Germany’s answer to AirBnB hopes to spark a SPAC boom in Europe by Christiaan Hetzner

Where home prices are going next, according to forecast models by Lance Lambert

Thanks to SPACs and VCs, the world’s biggest ad agency is growing again by Sophie Mellor 

Leaderboard

Some notable moves from this past week:

David Charron was named CFO at WeCommerce, an e-commerce holding company, effective November 1. He succeeds Alex Persson, WeCommerce’s president and interim CFO, in the role. Charron most recently served as CFO of TeraGo, and previously served as CFO of Optiva.

Stephen Coughlin was named EVP and CFO at The AES Corporation, effective October 15. Coughlin succeeds Gustavo Pimenta, who will be joining Vale S.A., a Brazilian mining company, as CFO. Most recently, Coughlin led AES’ corporate strategy and financial planning groups. Previously, he served as the CEO of Fluence, AES’ energy storage joint venture with Siemens. Coughlin joined AES in 2007 and served in a variety of leadership roles.

Christine Janofsky was named senior vice president and CFO at eHealth, an online health insurance marketplace, effective September 20. She succeeds eHealth’s interim principal financial officer, John Pierantoni, who will continue with the company as chief accounting officer. Janofsky most recently served as senior vice president and chief accounting officer at Lincoln Financial Group.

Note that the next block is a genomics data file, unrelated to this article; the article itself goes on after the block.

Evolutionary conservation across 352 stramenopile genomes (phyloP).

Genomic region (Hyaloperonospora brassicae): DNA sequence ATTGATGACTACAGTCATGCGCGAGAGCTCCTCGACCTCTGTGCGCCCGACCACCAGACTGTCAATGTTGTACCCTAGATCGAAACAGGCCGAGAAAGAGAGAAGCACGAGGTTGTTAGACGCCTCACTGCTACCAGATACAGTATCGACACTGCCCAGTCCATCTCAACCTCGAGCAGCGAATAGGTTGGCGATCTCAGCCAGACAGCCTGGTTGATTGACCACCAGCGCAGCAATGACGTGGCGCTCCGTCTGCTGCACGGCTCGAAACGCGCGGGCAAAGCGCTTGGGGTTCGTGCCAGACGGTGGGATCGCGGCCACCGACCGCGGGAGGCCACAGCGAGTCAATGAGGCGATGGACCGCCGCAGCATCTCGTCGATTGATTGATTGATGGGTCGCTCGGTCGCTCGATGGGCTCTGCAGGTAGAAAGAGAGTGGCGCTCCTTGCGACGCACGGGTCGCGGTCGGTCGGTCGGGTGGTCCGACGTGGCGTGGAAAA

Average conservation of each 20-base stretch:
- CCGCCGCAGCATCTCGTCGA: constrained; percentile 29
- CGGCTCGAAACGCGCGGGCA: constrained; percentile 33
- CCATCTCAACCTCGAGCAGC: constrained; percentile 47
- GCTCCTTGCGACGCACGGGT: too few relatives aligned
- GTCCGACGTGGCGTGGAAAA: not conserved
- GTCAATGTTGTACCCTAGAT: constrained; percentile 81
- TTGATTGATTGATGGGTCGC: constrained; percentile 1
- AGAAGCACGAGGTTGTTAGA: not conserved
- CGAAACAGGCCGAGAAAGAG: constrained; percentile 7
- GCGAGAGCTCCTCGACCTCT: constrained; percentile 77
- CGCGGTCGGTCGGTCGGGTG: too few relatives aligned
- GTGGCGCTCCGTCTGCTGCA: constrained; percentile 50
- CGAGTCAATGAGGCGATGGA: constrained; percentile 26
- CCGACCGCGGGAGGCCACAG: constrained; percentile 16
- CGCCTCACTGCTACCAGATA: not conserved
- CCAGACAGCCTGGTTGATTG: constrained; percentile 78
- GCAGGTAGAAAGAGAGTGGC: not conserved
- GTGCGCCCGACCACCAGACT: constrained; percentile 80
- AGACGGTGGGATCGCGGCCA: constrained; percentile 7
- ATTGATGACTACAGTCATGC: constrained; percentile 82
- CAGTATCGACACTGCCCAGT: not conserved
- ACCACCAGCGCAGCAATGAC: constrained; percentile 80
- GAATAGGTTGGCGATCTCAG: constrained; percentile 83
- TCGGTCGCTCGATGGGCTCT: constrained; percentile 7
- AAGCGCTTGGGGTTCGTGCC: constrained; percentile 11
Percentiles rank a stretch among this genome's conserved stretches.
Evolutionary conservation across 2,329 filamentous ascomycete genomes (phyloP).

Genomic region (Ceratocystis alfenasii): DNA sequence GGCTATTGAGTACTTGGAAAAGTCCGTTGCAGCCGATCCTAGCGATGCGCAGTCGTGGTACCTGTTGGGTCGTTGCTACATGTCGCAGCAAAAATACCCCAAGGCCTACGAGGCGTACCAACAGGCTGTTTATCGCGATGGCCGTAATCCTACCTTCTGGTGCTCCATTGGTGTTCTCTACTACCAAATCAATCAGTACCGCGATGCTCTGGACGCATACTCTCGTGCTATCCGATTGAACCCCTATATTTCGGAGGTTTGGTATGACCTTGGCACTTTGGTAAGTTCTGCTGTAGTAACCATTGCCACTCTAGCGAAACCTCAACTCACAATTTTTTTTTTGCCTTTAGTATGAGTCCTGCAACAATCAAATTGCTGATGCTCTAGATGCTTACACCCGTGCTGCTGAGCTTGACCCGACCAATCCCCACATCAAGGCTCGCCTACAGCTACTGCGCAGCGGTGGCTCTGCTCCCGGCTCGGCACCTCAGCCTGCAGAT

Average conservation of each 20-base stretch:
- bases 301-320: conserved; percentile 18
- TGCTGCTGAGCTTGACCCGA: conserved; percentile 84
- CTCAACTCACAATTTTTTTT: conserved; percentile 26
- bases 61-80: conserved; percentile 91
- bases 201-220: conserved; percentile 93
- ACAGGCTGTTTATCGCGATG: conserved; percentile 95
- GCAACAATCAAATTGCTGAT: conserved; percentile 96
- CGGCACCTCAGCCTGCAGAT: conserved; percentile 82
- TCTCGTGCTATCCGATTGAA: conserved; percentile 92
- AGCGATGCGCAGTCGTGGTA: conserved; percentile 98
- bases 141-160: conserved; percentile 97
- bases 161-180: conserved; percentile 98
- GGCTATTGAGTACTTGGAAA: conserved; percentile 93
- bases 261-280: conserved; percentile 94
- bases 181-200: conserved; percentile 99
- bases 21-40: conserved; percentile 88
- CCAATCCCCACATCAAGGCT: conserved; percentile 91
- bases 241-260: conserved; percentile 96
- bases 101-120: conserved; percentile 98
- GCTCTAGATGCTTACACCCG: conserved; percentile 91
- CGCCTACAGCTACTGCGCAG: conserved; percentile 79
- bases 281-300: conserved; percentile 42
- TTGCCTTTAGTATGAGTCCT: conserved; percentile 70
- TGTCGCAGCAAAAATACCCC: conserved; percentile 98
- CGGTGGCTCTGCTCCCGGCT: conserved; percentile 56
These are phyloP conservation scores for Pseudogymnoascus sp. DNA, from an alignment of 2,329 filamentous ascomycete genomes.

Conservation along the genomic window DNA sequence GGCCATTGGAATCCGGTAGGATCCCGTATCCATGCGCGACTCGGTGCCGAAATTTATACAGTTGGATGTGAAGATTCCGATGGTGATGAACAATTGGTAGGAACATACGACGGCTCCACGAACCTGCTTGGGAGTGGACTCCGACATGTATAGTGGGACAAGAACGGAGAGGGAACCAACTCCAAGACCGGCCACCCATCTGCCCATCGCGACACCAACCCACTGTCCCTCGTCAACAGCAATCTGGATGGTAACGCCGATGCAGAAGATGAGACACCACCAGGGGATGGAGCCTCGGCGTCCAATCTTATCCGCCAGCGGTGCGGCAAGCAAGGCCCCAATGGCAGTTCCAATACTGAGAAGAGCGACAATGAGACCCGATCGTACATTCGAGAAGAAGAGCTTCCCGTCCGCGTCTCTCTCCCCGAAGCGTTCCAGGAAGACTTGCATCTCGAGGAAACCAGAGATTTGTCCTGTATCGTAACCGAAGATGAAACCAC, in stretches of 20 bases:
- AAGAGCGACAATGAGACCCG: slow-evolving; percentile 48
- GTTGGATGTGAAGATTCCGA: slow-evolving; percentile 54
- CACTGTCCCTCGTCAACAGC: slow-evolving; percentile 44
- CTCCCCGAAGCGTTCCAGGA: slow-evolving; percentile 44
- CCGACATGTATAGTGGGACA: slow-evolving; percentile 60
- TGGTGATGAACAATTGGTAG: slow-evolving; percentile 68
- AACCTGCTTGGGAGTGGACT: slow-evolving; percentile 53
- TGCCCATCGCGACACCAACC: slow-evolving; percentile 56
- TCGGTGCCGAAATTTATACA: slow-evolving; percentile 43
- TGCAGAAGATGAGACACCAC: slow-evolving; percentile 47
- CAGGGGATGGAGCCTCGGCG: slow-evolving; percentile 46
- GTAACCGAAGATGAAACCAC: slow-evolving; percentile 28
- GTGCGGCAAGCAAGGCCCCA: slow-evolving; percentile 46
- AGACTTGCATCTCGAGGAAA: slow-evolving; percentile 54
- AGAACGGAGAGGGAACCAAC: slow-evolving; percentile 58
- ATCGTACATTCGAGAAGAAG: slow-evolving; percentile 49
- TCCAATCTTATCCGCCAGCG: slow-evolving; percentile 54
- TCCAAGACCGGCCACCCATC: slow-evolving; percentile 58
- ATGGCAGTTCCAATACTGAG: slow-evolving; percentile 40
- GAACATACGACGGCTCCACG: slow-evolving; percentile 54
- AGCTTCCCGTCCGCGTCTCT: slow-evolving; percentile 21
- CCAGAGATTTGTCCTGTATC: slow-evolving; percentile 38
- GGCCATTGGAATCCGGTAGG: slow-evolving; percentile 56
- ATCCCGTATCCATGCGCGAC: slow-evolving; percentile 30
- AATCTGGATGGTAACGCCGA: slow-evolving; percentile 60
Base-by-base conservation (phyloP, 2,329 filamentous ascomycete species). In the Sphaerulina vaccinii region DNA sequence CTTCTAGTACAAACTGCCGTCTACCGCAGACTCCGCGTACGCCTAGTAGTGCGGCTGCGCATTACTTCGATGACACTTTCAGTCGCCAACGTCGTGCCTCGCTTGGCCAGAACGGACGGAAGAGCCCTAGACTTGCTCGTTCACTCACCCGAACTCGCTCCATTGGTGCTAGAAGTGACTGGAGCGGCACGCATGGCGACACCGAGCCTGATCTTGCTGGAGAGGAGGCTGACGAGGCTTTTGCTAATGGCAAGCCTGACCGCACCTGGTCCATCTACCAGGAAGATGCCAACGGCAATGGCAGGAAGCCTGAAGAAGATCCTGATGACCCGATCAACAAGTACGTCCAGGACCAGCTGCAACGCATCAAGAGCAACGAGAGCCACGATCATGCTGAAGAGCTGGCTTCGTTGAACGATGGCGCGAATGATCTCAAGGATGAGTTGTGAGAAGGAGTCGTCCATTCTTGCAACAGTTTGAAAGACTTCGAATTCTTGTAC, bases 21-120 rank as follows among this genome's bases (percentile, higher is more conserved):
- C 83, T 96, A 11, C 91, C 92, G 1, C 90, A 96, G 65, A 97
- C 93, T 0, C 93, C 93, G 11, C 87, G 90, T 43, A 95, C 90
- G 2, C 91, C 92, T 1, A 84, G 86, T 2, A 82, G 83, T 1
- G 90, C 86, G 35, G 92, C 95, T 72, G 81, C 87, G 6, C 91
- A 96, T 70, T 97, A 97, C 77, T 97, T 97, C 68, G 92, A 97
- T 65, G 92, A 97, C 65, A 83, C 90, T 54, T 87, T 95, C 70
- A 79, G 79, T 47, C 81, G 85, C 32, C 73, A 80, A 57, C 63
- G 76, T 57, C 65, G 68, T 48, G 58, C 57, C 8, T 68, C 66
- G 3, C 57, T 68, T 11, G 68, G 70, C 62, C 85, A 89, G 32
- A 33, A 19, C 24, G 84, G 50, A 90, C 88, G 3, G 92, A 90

Tatiana Kresling was named Interim CFO at AcuityAds Holdings Inc., a digital advertising company. Kresling succeeds Jonathan Pollack, who is retiring. She has served as EVP of finance at AcuityAds for the past three years. Previously, Kresling held senior-level finance positions at several private companies. Kresling has over 20 years of professional experience.

Steven Penn was named CFO and COO at Care Angel, a health care tech company. Penn most recently served as senior vice president of finance, technology, and operations at U.S. Bank, and previously served as senior vice president of operations for innovative research and development at UnitedHealth Group.

Helen Wang was named CFO at Ironclad, a digital contracting startup. Wang brings to her role more than 16 years of finance leadership experience. She most recently served as CFO for eBay Global Payments where she helped scale eBay's Managed Payments platform. Wang also led corporate development teams at both eBay and Rothschild & Co., where she was a vice president.

Overheard

“Our long-term vision is to be the New York Stock Exchange for event contracts.”

—Tarek Mansour, cofounder of the financial exchange Kalshi, which allows users to trade directly on the outcome of events, told Fortune.